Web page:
Many people run around (and around internet forums!) claiming "enlightenment" because they have tasted, or can access, some feeling of "oneness." The seeker may have even seen for a time visions of "oneness beyond oneness beyond time or place" without even a separate see'r to do the seeing. They may know that that this world of samsara is like a dream. Such folks then proclaim themselves enlightened though they are "playing in the entranceway, still short of the vital path of emancipation." Such persons mistake "oneness" or "oneness beyond beyond" for truly being "at one" with this life of chaos, division, beauty and ugliness, peace and war. The error is that they want this world of samsara to feel like enlightenment -- or want to constantly see the multiplicity through the eyes of "oneness" or "oneness beyond oneness" -- but do not know the non-enlightenment of just allowing samsara to be samsara.
For by allowing samsara to be samsara, all conflicts are resolved, all thoughts and divisions of "how things must be" vanish. Instantly, samsara is not merely samsara... for the chaos, divisions, and weighing of beauty and ugliness vanish too. What presents is a peace which is of "one piece" whether there is peace or war. The infinite complexity of life is one with the infinite complexity of life. Greed, anger, and ignorance dissipate as all tension, division, and need for reward drop away. Merely by letting the world be the world, a better world results.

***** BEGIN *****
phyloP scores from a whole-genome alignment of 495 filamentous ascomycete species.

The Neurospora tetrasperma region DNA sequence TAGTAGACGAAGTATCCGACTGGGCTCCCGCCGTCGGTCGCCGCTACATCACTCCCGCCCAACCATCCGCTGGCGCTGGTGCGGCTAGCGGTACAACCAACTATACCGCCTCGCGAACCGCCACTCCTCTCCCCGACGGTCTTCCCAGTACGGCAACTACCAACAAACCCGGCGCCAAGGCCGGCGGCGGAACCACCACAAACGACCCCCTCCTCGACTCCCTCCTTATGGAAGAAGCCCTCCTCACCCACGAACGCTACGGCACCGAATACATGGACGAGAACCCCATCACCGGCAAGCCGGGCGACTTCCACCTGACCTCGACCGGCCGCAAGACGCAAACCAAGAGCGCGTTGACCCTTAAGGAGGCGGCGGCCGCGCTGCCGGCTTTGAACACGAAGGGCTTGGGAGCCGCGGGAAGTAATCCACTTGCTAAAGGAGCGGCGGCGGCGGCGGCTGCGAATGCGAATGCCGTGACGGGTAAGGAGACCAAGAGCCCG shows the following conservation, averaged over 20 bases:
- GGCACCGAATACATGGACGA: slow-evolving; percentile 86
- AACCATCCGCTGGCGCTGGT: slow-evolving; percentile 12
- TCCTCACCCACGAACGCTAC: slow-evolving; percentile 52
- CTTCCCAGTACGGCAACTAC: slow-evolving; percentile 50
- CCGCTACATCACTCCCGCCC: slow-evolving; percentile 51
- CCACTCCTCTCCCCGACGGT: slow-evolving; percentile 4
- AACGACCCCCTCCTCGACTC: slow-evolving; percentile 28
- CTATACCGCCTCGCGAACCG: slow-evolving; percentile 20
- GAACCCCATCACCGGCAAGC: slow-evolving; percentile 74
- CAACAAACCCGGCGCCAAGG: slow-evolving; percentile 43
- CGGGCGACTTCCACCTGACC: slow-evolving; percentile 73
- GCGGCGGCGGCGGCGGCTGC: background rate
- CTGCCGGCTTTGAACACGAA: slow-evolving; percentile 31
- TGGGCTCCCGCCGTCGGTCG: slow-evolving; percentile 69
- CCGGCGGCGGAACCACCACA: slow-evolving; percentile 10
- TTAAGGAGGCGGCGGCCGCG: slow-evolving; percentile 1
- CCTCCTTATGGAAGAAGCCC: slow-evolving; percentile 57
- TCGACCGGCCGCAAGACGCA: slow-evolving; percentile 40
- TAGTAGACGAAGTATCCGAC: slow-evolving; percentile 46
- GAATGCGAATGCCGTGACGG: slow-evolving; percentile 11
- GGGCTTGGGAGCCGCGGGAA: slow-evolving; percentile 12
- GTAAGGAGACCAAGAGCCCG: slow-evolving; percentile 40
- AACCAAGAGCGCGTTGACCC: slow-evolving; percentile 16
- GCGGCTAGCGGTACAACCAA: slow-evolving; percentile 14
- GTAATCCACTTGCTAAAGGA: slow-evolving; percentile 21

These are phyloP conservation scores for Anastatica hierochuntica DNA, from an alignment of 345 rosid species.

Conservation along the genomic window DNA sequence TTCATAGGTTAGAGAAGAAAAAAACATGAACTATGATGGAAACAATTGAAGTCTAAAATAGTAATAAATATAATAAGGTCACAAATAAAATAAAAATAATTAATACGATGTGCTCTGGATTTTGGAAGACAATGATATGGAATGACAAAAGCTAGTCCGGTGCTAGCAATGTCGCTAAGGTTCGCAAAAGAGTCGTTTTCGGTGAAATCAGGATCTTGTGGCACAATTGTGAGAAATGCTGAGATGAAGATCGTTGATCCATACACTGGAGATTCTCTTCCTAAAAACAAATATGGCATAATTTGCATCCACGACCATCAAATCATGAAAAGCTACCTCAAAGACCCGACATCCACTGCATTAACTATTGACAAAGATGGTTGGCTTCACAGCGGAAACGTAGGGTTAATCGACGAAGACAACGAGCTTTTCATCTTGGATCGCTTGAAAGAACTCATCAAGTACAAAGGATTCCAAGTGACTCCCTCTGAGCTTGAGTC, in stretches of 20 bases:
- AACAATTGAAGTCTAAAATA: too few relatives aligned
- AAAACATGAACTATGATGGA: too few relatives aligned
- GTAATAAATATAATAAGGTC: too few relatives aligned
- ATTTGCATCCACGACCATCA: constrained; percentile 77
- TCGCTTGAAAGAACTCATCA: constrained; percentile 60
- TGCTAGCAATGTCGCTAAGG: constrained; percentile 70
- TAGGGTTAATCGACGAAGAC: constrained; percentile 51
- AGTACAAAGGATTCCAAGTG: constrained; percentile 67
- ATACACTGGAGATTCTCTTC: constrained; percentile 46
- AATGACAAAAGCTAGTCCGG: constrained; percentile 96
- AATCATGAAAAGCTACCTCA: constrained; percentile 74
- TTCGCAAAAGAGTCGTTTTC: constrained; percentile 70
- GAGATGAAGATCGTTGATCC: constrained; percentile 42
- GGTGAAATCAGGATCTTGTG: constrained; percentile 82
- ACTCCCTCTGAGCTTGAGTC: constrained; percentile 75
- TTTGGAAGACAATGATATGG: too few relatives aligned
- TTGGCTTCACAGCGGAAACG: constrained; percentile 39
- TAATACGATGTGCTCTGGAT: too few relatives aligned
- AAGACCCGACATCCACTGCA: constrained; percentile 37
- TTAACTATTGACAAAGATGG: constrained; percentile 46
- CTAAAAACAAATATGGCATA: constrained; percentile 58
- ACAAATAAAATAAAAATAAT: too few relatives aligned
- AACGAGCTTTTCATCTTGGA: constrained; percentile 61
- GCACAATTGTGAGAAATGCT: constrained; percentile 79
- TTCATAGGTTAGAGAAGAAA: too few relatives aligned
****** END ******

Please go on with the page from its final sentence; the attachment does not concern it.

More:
In that way, the "self" is put out of a job. It loses its functions, is rendered mute. For the normal work of the "self" is desiring, complaining, contrasting and dividing, wishing, regretting, remembering, anticipating, fearing et cetera, et cetera... Simply remove from mind-body all thoughts of desire (via faith in completeness), all complaint at "how things are," contrasts and divisions, wishes, regrets, thoughts of past and future, fear ... and the "self" loses its fire and goes out. POOF!
Then, rising from where we are endlessly sitting, we can return to a world of desires, incompleteness, contrast and divisions, wishes, regrets, past and future, sometime fears. Yet, something is different about difference... we taste the completeness of incompleteness, divisions undivided, wishes without fundamental care of attainment or not attainment... resisted pain that is not "suffering" because we human beings embrace and allow human resistance to the painful state.
One is not "one" with the universe or "enlightened" ... but "at one" with this crazy universe, just-as-it-is. Up down up down ... YIPPEE!
The roller coaster is just us! Then, even thought of "the ride" and "someone riding" is just a convenience.
True Shikantaza... Enlightenment itself.
Today's Sit-A-Long video follows. NOTE: THERE IS NO TALKING DURING TODAY'S SITTING, JUST SITTING. Remember: recording ends soon after the beginning bells; a sitting time of 20 to 35 minutes is recommended.